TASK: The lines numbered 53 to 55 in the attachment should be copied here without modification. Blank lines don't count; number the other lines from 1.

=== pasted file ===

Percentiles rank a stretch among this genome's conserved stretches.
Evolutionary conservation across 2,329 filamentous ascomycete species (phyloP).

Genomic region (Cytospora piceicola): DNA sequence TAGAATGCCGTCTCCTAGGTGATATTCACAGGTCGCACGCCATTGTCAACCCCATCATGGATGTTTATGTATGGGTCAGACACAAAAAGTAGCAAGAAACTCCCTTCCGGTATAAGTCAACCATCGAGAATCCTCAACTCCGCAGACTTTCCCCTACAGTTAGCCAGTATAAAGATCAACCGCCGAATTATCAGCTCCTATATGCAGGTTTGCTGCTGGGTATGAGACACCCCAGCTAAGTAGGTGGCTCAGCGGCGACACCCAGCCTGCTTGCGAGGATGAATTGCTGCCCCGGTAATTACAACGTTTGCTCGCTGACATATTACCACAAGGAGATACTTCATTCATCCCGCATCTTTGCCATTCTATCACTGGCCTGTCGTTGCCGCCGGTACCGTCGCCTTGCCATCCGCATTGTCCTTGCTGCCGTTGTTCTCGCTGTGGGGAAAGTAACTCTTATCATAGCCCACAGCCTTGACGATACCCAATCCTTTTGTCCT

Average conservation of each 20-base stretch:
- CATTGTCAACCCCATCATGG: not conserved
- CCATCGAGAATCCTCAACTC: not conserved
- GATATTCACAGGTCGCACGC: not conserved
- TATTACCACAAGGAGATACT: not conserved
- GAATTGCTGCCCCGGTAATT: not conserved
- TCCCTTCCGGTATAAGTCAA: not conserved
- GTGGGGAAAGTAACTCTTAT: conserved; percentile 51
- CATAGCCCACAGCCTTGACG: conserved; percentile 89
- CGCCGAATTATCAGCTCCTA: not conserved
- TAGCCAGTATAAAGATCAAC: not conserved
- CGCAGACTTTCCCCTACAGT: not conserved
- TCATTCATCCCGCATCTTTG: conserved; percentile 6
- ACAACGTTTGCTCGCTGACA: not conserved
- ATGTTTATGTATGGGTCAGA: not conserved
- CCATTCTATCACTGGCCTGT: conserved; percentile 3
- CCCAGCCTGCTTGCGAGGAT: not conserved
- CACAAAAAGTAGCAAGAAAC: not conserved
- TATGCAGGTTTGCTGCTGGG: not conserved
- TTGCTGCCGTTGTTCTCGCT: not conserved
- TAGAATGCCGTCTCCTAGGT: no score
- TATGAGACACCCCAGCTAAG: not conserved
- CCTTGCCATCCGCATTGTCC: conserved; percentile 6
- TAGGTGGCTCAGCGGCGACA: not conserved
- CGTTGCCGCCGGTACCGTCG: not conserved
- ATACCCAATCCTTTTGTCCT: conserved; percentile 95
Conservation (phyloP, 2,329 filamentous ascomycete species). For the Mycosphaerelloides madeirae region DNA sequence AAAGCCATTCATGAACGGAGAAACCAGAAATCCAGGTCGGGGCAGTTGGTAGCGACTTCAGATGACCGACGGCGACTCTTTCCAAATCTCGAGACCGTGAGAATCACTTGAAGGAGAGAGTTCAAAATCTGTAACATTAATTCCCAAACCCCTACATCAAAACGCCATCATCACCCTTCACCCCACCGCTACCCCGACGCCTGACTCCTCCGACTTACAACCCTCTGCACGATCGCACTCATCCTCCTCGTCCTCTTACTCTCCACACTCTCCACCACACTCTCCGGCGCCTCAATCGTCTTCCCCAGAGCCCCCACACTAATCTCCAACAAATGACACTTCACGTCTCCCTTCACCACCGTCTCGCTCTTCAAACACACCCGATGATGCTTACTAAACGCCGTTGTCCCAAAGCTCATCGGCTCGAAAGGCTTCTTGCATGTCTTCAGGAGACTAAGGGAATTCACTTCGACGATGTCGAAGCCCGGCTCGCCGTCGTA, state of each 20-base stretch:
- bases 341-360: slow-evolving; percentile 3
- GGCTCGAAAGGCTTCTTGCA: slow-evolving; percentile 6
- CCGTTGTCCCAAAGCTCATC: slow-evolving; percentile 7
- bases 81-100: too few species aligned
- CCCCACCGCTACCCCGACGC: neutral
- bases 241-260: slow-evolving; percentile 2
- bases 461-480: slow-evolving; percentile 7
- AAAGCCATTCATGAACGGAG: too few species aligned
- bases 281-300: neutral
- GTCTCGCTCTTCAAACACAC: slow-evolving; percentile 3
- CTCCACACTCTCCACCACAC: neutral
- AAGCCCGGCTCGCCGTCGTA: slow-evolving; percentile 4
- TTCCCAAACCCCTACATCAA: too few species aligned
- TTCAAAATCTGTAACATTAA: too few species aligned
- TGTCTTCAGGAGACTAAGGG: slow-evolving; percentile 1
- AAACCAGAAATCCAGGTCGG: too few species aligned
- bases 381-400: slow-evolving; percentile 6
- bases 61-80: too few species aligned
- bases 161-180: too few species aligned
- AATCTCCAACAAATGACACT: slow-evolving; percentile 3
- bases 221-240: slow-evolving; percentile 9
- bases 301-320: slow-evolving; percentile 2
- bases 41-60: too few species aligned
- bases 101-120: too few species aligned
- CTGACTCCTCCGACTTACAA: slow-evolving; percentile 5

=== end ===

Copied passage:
- bases 41-60: too few species aligned
- bases 101-120: too few species aligned
- CTGACTCCTCCGACTTACAA: slow-evolving; percentile 5